Mark Rinker, co-owner of Arva Flour Mill, holds a bag of Red River cereal made in the mill in Arva on Friday, Aug. 12, 2022. Arva Flour Mill acquired the Red River cereal brand from Smuckers Foods of Canada Corp., which stopped producing the cereal last year.Derek Ruttan/The London Free Press

Original Published on Aug 12, 2022 at 13:48

By Calvi Leon, Local Journalism Initiative Reporter

Canada’s oldest water-powered flour mill, a 19th-century London-area landmark sold last year, is growing under new ownership with the expansion of its artisan products, including an iconic cereal brand, into new stores.

Since taking over Arva Flour Mill last October, co-owners Mark and Jo-elle Rinker have expanded its brand to more than 120 retail stores in Ontario, and will soon add another 30. Rinker said he’s always thought of the mill as a brand, or a business that could become one.

“It’s Canada’s sixth oldest company . . . and it has a very good reputation,” he said.

So, when the price of wheat started to climb after Russia invaded Ukraine, Rinker said, he and his wife thought of “how we can make the grains and flour work harder for us.”

Starting with bread mixes and cornbread, the mill produced new products that quickly proved to be “very popular” among customers, helping the mill expand further across the province, Rinker said.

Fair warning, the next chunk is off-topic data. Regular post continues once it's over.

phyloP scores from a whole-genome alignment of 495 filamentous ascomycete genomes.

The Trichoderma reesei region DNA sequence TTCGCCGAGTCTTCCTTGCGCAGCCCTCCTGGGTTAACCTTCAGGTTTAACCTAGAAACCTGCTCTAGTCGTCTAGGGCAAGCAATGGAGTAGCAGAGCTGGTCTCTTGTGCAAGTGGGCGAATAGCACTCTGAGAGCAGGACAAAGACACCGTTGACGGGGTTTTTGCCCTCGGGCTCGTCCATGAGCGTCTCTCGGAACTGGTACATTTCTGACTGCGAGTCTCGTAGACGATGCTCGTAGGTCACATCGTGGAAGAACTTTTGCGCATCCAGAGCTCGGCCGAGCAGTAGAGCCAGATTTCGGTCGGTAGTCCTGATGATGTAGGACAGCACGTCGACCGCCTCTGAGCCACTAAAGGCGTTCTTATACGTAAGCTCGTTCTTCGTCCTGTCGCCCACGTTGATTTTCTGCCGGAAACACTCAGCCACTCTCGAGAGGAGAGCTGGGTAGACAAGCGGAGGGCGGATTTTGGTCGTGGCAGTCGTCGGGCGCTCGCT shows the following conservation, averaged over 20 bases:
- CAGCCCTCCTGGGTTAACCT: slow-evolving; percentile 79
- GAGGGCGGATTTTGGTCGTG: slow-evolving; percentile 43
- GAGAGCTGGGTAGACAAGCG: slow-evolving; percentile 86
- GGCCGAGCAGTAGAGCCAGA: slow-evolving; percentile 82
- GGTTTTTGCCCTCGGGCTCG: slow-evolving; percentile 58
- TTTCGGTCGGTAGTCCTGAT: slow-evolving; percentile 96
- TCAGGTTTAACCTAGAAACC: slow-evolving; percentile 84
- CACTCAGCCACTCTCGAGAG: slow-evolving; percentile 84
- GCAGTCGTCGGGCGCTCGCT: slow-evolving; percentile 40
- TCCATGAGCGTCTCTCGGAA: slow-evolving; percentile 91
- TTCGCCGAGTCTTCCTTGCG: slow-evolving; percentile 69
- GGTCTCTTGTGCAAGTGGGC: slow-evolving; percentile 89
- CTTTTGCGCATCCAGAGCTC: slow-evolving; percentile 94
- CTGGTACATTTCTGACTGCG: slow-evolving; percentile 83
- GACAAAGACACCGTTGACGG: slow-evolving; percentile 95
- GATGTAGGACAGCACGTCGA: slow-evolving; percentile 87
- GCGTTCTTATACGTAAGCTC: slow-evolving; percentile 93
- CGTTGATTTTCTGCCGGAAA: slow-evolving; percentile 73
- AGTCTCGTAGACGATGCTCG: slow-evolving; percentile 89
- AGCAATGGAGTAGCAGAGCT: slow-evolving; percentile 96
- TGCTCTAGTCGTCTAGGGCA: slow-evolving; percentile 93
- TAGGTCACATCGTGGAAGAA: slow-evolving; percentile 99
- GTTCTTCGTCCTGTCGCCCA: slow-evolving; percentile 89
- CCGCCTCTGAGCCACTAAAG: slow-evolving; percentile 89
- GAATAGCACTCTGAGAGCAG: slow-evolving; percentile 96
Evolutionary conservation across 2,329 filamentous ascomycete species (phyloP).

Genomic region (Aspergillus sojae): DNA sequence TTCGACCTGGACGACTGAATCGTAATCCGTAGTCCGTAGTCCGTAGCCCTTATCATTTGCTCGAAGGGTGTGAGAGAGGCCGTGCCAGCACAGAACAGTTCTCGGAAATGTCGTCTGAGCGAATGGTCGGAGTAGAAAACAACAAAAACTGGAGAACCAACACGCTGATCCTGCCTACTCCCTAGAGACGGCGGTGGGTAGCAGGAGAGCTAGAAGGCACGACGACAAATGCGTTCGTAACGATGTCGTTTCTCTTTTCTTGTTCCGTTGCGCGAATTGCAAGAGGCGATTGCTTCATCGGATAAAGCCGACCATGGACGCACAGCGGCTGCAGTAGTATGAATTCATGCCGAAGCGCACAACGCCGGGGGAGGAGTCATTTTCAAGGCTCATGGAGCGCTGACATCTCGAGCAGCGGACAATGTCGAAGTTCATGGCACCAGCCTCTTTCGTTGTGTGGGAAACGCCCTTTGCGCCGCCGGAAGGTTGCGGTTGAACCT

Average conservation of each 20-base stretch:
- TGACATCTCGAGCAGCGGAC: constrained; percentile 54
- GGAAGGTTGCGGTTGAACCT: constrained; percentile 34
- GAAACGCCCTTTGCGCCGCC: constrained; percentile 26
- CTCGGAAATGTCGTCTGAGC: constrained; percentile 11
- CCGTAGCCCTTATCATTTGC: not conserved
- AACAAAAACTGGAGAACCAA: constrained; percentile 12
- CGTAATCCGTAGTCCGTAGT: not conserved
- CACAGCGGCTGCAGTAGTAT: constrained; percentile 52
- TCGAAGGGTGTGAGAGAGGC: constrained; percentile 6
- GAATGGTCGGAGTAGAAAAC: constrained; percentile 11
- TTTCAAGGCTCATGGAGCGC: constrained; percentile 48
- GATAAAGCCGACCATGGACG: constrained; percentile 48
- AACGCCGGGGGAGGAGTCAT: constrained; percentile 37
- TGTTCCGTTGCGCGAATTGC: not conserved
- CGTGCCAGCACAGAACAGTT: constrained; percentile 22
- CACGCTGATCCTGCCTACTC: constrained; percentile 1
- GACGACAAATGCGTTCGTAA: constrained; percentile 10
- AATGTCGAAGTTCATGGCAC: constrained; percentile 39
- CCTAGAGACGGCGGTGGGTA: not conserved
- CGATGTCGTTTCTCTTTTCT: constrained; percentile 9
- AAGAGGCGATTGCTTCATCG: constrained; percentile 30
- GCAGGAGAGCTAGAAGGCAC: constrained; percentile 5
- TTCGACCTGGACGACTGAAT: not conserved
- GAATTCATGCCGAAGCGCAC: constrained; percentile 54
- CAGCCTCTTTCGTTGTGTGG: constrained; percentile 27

The centuries-old landmark just north of London now sells artisan flours, beer bread, cornbread and red fife pancake mix as part of its Arva Flour Mills brand.

But it’s their latest addition that may strike the biggest chord for customers.

In June, the company bought the Red River Cereal brand – a childhood favourite for many – from Smuckers Foods of Canada Corp., which stopped selling the brand last year. The cereal is now available online and at the mill, with a provincewide rollout planned for later this year.

“We’ve had a tremendous reaction from across the country and into the U.S.,” Rinker said. “I’ve received a number of personal emails and phone calls from customers who are a big fan of Red River and are really glad to see it back and available.”

Created in Manitoba in 1924, the cereal was named after the Red River of the North, a valley near Winnipeg. The recipe includes cracked wheat and rye but was altered about 10 years ago to include steel-cut wheat instead.

In its true historic fashion, the mill has brought the original recipe back, producing the cereal in-house. Combining its business with the Red River brand is an ultimate pairing Rinker describes as a “natural fit.”

“(The cereal) is a complement to our flour and the beer bread products that we make,” he said.

The mill opened in 1819 at its location on Medway Creek, and the previous owner’s family bought the business in 1919.

Plans already are underway to add more products under the Red River Cereal brand, with the first one, the Red River cream of whole wheat, expected to hit shelves and the online store this fall.

As for future growth, Rinker said the Ontario-based company already is eyeing the possibility of expanding into western Canada.

“We do have interest from other retailers in Western Canada since announcing the Red River acquisition,” he said, adding the mill would have to determine logistics before finalizing anything.

“We’re selling quite a bit online to Western Canada, and I know that brand would be welcomed back on the shelves in that region of the country.”

This item reprinted with permission from Free Press, London, Ontario